London: Bloomsbury Academic. 2021. Pp 256. £85.00 Hardback; £28.99 Paperback; £76.50 Ebook. ISBN: 978-1350212633.
How often, when we walk past surviving Georgian houses, do we wonder what life would have been like for the people who lived behind those closed doors back in the eighteenth and nineteenth centuries? Probably not very often, if at all, if truth be known. We admire the classical architecture which has stood the test of time and is iconic of that period, but what about the lives of those who lived there?
Gillian Williamson’s book Lodgers, Landlords, and Landladies in Georgian London investigates what life would have been like behind those closed doors, both for the landlord/lady and for a lodger. The majority of homeowners weren’t rich and famous, they were more your average working people, living lives we may well be familiar with today – going to work to provide for their family, staying at home to raise the family, socialising with friends, but also taking in lodgers to make ends meet – so what was life really like behind those iconic Georgian doors?
I have to begin this review with a confession. As someone who spends most of their time in the eighteenth century, I had never given lodgers, landlords or landladies a second thought, but this book has definitely shone a very bright light into this world, and how much social history was hidden behind those doors. This book is quite probably unique in its investigation, which makes it utterly fascinating and extremely thought-provoking.
Lodging in the eighteenth century could be compared to a certain extent with multi-occupancy student accommodation today, but with the landlord/lady and possibly their family also living ‘on site’. A lodger rarely had their own door key, and did you even know that there was a ‘code’ to ringing a doorbell or knocking on one of those Georgian front doors waiting to be let in? Each knock or ring defined who you were and your status within Georgian society.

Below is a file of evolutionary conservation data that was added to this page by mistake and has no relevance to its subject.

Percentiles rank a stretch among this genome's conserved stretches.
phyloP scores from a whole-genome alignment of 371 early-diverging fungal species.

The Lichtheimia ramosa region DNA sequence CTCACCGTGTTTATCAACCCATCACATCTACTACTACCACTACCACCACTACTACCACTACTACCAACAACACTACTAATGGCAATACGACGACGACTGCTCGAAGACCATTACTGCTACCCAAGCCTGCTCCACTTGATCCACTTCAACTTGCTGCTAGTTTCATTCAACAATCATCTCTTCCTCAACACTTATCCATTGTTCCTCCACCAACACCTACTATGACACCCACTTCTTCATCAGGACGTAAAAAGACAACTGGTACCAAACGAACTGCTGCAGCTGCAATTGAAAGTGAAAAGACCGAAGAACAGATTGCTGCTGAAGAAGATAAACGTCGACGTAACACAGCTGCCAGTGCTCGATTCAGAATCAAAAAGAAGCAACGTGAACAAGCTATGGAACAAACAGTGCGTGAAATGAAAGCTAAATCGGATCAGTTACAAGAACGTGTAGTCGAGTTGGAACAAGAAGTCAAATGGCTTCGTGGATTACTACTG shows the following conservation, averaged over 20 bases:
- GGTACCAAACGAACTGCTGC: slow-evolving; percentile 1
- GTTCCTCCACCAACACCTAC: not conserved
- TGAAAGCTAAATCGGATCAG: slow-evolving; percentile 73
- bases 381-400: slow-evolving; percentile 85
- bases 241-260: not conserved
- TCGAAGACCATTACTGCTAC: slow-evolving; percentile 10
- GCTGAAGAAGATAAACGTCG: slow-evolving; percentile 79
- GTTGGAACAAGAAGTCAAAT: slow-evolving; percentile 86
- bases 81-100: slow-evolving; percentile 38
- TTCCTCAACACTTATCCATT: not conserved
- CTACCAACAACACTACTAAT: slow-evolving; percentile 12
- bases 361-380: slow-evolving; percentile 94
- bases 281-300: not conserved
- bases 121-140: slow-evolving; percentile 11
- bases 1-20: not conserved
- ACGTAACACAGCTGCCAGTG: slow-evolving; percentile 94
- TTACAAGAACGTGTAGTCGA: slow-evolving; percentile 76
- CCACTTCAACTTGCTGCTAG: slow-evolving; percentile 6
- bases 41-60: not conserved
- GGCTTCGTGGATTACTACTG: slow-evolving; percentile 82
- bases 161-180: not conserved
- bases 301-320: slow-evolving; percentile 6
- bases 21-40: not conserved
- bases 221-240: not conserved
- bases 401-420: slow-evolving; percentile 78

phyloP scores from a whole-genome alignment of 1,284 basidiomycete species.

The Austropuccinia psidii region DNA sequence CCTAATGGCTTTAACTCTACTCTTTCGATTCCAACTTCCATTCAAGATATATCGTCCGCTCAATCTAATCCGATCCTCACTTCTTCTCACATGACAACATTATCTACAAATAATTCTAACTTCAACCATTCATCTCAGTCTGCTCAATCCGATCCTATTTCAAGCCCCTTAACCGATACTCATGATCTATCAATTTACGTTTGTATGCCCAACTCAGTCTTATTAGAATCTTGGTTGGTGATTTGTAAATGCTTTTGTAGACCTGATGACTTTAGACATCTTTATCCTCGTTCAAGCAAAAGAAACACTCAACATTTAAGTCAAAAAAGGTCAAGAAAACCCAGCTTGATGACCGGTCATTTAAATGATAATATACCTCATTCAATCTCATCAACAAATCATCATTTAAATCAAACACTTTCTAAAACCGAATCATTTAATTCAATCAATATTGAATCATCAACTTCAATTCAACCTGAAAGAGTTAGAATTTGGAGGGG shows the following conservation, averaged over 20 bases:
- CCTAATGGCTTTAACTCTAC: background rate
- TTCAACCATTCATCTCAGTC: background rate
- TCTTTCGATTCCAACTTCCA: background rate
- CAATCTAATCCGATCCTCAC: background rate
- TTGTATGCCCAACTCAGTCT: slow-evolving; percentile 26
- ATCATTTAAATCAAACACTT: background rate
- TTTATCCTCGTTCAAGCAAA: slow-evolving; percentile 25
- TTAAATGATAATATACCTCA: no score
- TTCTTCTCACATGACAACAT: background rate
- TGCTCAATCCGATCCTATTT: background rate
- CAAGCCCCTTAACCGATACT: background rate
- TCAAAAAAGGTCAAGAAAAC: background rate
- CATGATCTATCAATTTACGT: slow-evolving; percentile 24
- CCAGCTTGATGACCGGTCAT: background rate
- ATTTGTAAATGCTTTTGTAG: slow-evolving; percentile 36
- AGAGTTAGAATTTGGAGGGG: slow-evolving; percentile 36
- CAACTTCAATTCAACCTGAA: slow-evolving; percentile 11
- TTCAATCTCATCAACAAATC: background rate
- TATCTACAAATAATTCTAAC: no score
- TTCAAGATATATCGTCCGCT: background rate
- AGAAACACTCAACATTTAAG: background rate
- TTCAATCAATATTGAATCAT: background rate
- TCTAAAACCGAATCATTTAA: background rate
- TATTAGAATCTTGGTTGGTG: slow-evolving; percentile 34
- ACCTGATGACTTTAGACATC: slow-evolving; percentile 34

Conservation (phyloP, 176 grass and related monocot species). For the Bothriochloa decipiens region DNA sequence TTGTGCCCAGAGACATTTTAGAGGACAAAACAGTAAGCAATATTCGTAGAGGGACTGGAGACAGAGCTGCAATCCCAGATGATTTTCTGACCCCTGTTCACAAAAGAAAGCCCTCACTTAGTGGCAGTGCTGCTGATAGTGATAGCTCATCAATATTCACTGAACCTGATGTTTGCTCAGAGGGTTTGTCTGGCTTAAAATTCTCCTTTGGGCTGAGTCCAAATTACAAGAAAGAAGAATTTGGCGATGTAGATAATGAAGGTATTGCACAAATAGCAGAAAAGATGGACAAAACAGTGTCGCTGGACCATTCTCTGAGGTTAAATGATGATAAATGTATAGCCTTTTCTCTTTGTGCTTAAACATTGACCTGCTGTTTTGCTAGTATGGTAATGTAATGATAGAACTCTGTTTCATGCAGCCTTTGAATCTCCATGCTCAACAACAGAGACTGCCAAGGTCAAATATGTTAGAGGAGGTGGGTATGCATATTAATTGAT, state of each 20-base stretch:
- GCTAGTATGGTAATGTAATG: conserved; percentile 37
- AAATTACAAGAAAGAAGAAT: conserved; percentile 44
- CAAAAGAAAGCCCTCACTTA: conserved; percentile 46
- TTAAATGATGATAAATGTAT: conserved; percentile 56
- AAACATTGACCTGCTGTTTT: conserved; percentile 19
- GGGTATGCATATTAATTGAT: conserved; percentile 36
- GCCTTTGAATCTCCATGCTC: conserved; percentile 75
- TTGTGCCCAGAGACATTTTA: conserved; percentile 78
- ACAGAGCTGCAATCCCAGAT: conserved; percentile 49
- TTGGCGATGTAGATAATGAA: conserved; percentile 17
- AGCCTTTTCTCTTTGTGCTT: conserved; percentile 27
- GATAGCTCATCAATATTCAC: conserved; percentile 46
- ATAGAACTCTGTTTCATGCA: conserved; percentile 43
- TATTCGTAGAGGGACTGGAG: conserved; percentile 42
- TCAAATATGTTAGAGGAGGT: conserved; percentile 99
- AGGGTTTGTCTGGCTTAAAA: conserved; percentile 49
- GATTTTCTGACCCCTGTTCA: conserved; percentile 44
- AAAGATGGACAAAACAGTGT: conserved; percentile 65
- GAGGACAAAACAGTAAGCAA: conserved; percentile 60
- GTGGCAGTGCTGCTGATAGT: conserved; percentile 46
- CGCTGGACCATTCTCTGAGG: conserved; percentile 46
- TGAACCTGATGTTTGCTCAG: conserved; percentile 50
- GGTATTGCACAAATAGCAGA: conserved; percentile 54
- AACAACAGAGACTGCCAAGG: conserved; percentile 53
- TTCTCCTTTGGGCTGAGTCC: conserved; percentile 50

How did one approach the task of finding somewhere to lodge in Georgian London? In some ways part of the actual process of finding lodgings hasn’t really changed that much since the eighteenth century, instead, it has just become quicker. As with today, where you are going to live in London determined the price you would pay for lodgings. Some people only took lodgings for ‘The Season’, others only when Parliament was sitting, but for most, it was taken more as a long-term residence, assuming you weren’t ejected for a misdemeanour, or simply because the owner had a change in their situation, and you would perhaps stay there for about a year or so.
Williamson investigates this process thoroughly, in a step by step way, from the landlord/lady placing an advert in say a newspaper, to potential candidates applying, often via a third party, to how lodgings were advertised, how much it would cost to rent a room(s), the size of your accommodation and then of course, there were the extras to be carefully considered – did you want to do your own cooking in your room or pay for meals with your landlord/lady or dine out? How about laundry? – would you do you own or pay the household servant to do it for you? What about heating? – after all, it was cheaper to sit in the parlour with the owner rather than spend money on your own coals, but then maybe you would have to mix with other lodgers who you may or may not rub along with, who were also trying to save money on heating. Cost was of paramount importance, as were ways to save money on what was an expensive art of simply living. One amusing quote Williamson includes is a reference to the poet William Wordsworth who visited the Lambs at their lodgings, who were then charged extra for sugar as Wordsworth took more sugar in his tea than most – everything had its price!